The Basics of Meal Planning

This is just the basics to help you get started. Here are a few suggestions to make meal planning more efficient as well as save you extra money, but if you are just getting started start with these steps first. You can always add the other tricks in later when you feel more comfortable with the whole process.


Sit down with cookbooks or the internet and write down recipes (including your tried and true favorites that you don’t even use a recipe for). Include 5 or 6 different recipes. Try to think of some “go to meals” that you can make without having to put too much thought into it. For instance, I make egg muffins every week. They may have different ingredients in them but I know for breakfast the kids will have muffins as they run out the door. For me my go to meals are egg muffins, oatmeal or a protein shake.

  • Some meal planners recommend a 5-day meal plan, because if people “overplan” the plan tends to fall apart. Set aside at least two days a week for eating out or leftovers. Be realistic and don’t overwhelm yourself with getting it right all the time.
  • I personally can’t afford to eat out several times a week if I meal prep, so I plan a 4-5-day meal plan so that there’s the wiggle room for eating out or having leftovers. Something always tends to come up during the week, so I find at least 4 days of meals works well for us. This has helped tremendously with time management and me no longer feeling guilty about not being the kind of mom that gets us early to make the kids a hot breakfast before school.
  • If you have a certain day of the week that you go grocery shopping (for example Saturday) then you will want to make sure you have enough meals to get you through to that day. We are flexible with what day we go, so my grocery day never falls on the same day of the week – we just go when we run out of meals.

I also have an idea of places I can go for lunch or dinner that won’t cause too much mental guilt if I eat there. Panera Bread and Wendy’s are my go to places for now.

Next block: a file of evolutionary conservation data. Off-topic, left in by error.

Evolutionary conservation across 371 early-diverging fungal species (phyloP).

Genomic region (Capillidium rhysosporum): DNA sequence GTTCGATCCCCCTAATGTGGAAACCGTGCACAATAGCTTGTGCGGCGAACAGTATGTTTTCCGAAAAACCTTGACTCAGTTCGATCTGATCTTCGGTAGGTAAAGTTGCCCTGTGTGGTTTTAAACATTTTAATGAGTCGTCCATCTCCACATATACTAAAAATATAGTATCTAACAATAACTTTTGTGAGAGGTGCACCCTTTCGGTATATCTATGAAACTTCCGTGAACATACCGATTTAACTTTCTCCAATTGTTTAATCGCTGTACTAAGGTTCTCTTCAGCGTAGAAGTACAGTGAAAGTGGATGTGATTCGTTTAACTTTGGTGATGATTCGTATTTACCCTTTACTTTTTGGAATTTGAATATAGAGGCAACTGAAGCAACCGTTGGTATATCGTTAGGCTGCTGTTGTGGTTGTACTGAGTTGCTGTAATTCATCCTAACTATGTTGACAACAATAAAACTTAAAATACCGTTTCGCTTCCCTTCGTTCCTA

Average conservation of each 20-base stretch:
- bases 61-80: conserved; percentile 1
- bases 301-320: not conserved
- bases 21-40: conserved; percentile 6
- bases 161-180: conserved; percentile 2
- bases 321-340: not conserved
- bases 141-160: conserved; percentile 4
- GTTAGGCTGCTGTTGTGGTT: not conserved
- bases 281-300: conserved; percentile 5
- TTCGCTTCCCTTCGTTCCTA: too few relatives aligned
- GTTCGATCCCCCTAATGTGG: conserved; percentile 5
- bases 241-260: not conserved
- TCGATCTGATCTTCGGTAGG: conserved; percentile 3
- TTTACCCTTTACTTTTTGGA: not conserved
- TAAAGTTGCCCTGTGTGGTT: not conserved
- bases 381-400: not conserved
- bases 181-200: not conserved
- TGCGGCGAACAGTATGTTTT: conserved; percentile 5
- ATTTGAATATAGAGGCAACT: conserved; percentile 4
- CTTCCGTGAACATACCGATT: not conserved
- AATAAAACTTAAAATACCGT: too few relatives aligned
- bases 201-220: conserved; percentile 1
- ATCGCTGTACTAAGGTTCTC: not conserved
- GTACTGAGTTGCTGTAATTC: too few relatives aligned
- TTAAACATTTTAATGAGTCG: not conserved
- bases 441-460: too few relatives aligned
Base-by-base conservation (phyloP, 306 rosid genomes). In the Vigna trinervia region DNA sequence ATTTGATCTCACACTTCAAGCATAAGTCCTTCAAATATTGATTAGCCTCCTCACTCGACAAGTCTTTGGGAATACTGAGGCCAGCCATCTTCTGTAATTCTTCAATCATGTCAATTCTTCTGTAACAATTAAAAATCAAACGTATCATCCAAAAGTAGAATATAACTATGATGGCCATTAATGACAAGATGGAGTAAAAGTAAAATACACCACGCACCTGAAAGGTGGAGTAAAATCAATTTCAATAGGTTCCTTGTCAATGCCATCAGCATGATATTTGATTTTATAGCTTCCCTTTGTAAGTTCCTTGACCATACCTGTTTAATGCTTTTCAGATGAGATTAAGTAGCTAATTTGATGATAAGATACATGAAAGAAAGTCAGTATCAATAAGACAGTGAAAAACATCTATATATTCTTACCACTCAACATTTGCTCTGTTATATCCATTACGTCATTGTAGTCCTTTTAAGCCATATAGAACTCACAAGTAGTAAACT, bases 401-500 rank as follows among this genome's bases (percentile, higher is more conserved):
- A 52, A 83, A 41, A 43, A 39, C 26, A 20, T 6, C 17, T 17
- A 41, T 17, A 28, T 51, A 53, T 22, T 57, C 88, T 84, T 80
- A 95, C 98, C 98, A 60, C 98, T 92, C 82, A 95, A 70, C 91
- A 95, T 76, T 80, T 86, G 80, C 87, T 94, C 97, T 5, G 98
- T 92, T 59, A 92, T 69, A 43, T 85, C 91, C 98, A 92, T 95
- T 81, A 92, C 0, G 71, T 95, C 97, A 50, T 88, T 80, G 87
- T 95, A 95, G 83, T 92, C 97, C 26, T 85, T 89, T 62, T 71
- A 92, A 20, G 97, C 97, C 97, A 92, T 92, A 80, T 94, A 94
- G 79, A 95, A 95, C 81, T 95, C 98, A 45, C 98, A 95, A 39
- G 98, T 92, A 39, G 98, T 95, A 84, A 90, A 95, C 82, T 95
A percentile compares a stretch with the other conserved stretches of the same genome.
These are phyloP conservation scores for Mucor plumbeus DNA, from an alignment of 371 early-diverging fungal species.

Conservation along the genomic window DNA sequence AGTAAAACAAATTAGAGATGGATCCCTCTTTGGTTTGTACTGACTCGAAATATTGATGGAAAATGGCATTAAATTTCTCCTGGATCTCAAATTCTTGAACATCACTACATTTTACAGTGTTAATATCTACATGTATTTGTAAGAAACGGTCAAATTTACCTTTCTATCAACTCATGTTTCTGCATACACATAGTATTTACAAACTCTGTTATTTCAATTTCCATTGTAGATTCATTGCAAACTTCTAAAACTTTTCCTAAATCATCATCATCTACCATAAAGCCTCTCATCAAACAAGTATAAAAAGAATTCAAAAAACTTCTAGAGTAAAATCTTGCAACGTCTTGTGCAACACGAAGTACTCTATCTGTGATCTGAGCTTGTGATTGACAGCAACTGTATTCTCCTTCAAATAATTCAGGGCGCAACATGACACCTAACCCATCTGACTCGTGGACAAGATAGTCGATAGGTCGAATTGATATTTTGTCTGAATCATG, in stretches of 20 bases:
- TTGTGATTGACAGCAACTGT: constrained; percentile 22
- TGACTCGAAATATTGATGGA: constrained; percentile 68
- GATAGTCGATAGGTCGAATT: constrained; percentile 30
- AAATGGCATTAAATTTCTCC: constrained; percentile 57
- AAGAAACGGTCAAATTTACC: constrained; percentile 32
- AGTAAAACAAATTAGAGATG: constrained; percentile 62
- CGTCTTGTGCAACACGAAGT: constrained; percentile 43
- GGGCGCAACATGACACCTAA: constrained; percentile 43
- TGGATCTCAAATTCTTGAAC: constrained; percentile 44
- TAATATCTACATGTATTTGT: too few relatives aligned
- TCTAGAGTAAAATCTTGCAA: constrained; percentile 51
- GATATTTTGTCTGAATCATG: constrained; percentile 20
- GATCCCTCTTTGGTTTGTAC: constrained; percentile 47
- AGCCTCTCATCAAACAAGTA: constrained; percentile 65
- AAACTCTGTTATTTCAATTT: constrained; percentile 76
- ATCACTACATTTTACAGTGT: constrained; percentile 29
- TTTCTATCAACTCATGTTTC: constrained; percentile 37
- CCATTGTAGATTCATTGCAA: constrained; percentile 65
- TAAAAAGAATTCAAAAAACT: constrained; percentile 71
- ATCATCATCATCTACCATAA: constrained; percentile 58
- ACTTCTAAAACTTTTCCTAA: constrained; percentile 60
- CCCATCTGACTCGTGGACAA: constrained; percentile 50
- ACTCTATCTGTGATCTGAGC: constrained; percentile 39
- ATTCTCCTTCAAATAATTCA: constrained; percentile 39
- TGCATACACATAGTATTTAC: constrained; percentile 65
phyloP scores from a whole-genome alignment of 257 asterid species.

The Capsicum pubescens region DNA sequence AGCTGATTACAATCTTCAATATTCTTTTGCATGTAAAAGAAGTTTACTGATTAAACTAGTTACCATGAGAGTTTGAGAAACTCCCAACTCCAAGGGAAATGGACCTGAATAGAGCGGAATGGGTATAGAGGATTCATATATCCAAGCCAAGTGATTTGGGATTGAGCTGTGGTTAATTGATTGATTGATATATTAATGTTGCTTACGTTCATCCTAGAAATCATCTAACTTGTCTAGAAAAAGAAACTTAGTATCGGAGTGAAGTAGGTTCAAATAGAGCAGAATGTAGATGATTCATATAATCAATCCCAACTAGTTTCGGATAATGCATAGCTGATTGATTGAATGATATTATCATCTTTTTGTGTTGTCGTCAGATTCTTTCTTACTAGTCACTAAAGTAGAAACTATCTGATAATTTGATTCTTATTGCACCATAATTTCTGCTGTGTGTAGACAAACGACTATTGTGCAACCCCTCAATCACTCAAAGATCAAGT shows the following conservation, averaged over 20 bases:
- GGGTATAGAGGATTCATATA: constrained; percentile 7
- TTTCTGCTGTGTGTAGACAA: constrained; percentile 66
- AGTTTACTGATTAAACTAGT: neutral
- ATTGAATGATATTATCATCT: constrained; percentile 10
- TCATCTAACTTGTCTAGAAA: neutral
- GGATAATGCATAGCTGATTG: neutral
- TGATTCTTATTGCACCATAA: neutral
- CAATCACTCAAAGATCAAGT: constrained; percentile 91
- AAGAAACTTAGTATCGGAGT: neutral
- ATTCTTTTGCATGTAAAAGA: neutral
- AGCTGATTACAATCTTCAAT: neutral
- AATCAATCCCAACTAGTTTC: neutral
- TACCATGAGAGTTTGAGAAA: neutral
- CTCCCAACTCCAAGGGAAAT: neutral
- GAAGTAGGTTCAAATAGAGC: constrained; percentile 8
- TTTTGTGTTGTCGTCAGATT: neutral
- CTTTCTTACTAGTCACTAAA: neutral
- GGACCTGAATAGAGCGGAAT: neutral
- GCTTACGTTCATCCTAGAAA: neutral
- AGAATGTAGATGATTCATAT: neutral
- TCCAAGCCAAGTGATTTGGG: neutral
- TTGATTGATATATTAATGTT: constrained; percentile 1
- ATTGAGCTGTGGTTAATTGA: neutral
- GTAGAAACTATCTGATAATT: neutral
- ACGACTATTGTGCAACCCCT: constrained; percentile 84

Look through the ingredients of each of the recipes you have chosen

  • What do you have in the cupboards, freezer, fridge, etc.
  • Put only ingredients you DON’T have on your shopping list.
  • Add to your grocery list other essentials that may not be part of your recipes – milk, bread, lunch stuff, etc.


Go shopping for your groceries

  • Buy ONLY the ingredients on your grocery list – try not to get distracted! ( I am still working on this but I have gotten much better!) Try to avoid impulse buying! To help with impulse buying, eat before you get to the store and shop the outer edges of the store.
  • The exception to the rule is if something is on sale for a REALLY good price and you want to stock up – such as ground beef, chicken, laundry detergent. (Meat is your most pricey item so if you get it cheap now, you can meal plan with it later.)


Hang a piece of paper on the fridge with your 5 or 6 meals for the week and what they are.

  • Each day (or the night before) you can take out the meat you need for the meal you’ve chosen that day.
  • Cross items off your list as you make them.

Keep in mind this is only the basics of meal planning. If you have never done meal planning or meal prep this is a good place to start. Work on building with baby steps. Don’t make your meals too busy or too time consuming or you will stop before you even get started good. Only try new recipes when you are in the mood to try something new or you have the time. Meal planning should help decrease stress not increase it. If you start by adding too much for yourself to do, you will get overwhelmed and stop doing it completely. Planning ahead will definitely make your life easier.

And guess what??? This will free up time for you to exercise!!!!!

If it seems like too much, just stick with these basics for a little bit until you feel more comfortable with the whole process. You will get the hang of it and then be looking for those ways to make your job more efficient. Your family will start to depend on your meal plans and meal preps. It’s also a great way to get the family involved.

If meal planning to too much for you, at least have an idea of what you plan to eat. During breakfast, plan for lunch. During lunch plan for dinner. During dinner, plan for breakfast the next morning.

Make plans to be successful but be sure it suits your lifestyle.

There is not right or wrong way…..just work towards finding the best way for you.

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Montoyia McGowan, LCSW
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